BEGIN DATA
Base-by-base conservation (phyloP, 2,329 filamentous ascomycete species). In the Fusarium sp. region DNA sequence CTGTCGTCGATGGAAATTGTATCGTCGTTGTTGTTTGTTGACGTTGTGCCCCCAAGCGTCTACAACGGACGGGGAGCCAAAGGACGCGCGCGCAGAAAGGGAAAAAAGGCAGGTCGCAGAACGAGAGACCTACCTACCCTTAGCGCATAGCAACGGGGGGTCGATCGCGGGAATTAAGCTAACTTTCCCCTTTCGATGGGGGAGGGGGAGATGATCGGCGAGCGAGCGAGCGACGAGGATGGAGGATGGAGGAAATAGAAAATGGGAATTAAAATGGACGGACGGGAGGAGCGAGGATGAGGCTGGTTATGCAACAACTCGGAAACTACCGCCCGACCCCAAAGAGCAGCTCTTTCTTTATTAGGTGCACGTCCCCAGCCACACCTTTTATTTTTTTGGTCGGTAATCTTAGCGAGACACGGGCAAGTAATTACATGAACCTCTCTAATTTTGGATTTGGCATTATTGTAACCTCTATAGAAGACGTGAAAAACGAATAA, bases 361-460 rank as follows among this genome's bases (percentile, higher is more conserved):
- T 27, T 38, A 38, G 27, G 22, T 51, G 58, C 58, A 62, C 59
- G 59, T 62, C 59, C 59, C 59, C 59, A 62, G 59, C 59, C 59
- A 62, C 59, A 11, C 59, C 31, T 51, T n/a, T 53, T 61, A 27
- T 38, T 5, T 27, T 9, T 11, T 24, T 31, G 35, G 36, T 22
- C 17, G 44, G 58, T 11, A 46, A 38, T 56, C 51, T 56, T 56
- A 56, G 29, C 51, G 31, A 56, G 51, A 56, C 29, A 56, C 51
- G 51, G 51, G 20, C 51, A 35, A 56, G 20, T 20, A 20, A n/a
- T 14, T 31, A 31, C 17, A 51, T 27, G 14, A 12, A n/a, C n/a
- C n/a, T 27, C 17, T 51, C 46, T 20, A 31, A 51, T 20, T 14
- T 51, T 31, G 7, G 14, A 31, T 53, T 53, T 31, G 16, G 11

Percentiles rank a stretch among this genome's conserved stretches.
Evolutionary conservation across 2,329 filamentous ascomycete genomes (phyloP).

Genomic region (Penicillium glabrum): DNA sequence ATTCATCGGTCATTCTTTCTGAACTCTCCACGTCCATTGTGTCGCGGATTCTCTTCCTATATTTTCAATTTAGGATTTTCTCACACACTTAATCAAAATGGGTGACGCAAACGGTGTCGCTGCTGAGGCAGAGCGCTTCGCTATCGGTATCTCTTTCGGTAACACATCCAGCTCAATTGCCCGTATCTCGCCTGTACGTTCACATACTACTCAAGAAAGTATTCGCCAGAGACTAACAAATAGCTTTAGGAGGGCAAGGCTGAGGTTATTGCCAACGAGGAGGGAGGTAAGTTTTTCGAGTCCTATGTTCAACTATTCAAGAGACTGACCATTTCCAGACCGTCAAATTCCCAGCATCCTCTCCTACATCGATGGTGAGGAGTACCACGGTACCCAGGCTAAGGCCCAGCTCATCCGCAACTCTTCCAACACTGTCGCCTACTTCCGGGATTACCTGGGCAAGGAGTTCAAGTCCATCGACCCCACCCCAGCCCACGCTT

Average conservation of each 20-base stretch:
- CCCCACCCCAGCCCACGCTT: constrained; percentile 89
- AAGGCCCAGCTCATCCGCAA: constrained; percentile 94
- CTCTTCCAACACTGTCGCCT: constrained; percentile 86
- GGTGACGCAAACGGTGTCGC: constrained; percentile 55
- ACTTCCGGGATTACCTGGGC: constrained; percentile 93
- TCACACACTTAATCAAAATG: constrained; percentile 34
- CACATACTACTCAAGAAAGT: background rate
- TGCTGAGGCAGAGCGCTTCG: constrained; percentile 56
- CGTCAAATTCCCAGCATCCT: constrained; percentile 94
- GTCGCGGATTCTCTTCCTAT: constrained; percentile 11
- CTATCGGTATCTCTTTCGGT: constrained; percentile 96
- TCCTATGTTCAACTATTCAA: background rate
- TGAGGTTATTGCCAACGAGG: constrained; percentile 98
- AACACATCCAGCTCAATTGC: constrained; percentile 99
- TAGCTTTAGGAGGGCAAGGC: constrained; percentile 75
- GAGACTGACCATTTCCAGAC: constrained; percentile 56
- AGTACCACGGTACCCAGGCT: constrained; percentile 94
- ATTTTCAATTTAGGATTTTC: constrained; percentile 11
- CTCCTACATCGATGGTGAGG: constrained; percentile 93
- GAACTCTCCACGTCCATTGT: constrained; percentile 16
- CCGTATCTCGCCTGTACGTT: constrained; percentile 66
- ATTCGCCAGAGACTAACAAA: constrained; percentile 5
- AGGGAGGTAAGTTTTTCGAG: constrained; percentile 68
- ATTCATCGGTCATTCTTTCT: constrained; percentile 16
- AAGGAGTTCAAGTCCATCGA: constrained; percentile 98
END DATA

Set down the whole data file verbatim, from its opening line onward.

Base-by-base conservation (phyloP, 2,329 filamentous ascomycete species). In the Fusarium sp. region DNA sequence CTGTCGTCGATGGAAATTGTATCGTCGTTGTTGTTTGTTGACGTTGTGCCCCCAAGCGTCTACAACGGACGGGGAGCCAAAGGACGCGCGCGCAGAAAGGGAAAAAAGGCAGGTCGCAGAACGAGAGACCTACCTACCCTTAGCGCATAGCAACGGGGGGTCGATCGCGGGAATTAAGCTAACTTTCCCCTTTCGATGGGGGAGGGGGAGATGATCGGCGAGCGAGCGAGCGACGAGGATGGAGGATGGAGGAAATAGAAAATGGGAATTAAAATGGACGGACGGGAGGAGCGAGGATGAGGCTGGTTATGCAACAACTCGGAAACTACCGCCCGACCCCAAAGAGCAGCTCTTTCTTTATTAGGTGCACGTCCCCAGCCACACCTTTTATTTTTTTGGTCGGTAATCTTAGCGAGACACGGGCAAGTAATTACATGAACCTCTCTAATTTTGGATTTGGCATTATTGTAACCTCTATAGAAGACGTGAAAAACGAATAA, bases 361-460 rank as follows among this genome's bases (percentile, higher is more conserved):
- T 27, T 38, A 38, G 27, G 22, T 51, G 58, C 58, A 62, C 59
- G 59, T 62, C 59, C 59, C 59, C 59, A 62, G 59, C 59, C 59
- A 62, C 59, A 11, C 59, C 31, T 51, T n/a, T 53, T 61, A 27
- T 38, T 5, T 27, T 9, T 11, T 24, T 31, G 35, G 36, T 22
- C 17, G 44, G 58, T 11, A 46, A 38, T 56, C 51, T 56, T 56
- A 56, G 29, C 51, G 31, A 56, G 51, A 56, C 29, A 56, C 51
- G 51, G 51, G 20, C 51, A 35, A 56, G 20, T 20, A 20, A n/a
- T 14, T 31, A 31, C 17, A 51, T 27, G 14, A 12, A n/a, C n/a
- C n/a, T 27, C 17, T 51, C 46, T 20, A 31, A 51, T 20, T 14
- T 51, T 31, G 7, G 14, A 31, T 53, T 53, T 31, G 16, G 11

Percentiles rank a stretch among this genome's conserved stretches.
Evolutionary conservation across 2,329 filamentous ascomycete genomes (phyloP).

Genomic region (Penicillium glabrum): DNA sequence ATTCATCGGTCATTCTTTCTGAACTCTCCACGTCCATTGTGTCGCGGATTCTCTTCCTATATTTTCAATTTAGGATTTTCTCACACACTTAATCAAAATGGGTGACGCAAACGGTGTCGCTGCTGAGGCAGAGCGCTTCGCTATCGGTATCTCTTTCGGTAACACATCCAGCTCAATTGCCCGTATCTCGCCTGTACGTTCACATACTACTCAAGAAAGTATTCGCCAGAGACTAACAAATAGCTTTAGGAGGGCAAGGCTGAGGTTATTGCCAACGAGGAGGGAGGTAAGTTTTTCGAGTCCTATGTTCAACTATTCAAGAGACTGACCATTTCCAGACCGTCAAATTCCCAGCATCCTCTCCTACATCGATGGTGAGGAGTACCACGGTACCCAGGCTAAGGCCCAGCTCATCCGCAACTCTTCCAACACTGTCGCCTACTTCCGGGATTACCTGGGCAAGGAGTTCAAGTCCATCGACCCCACCCCAGCCCACGCTT

Average conservation of each 20-base stretch:
- CCCCACCCCAGCCCACGCTT: constrained; percentile 89
- AAGGCCCAGCTCATCCGCAA: constrained; percentile 94
- CTCTTCCAACACTGTCGCCT: constrained; percentile 86
- GGTGACGCAAACGGTGTCGC: constrained; percentile 55
- ACTTCCGGGATTACCTGGGC: constrained; percentile 93
- TCACACACTTAATCAAAATG: constrained; percentile 34
- CACATACTACTCAAGAAAGT: background rate
- TGCTGAGGCAGAGCGCTTCG: constrained; percentile 56
- CGTCAAATTCCCAGCATCCT: constrained; percentile 94
- GTCGCGGATTCTCTTCCTAT: constrained; percentile 11
- CTATCGGTATCTCTTTCGGT: constrained; percentile 96
- TCCTATGTTCAACTATTCAA: background rate
- TGAGGTTATTGCCAACGAGG: constrained; percentile 98
- AACACATCCAGCTCAATTGC: constrained; percentile 99
- TAGCTTTAGGAGGGCAAGGC: constrained; percentile 75
- GAGACTGACCATTTCCAGAC: constrained; percentile 56
- AGTACCACGGTACCCAGGCT: constrained; percentile 94
- ATTTTCAATTTAGGATTTTC: constrained; percentile 11
- CTCCTACATCGATGGTGAGG: constrained; percentile 93
- GAACTCTCCACGTCCATTGT: constrained; percentile 16
- CCGTATCTCGCCTGTACGTT: constrained; percentile 66
- ATTCGCCAGAGACTAACAAA: constrained; percentile 5
- AGGGAGGTAAGTTTTTCGAG: constrained; percentile 68
- ATTCATCGGTCATTCTTTCT: constrained; percentile 16
- AAGGAGTTCAAGTCCATCGA: constrained; percentile 98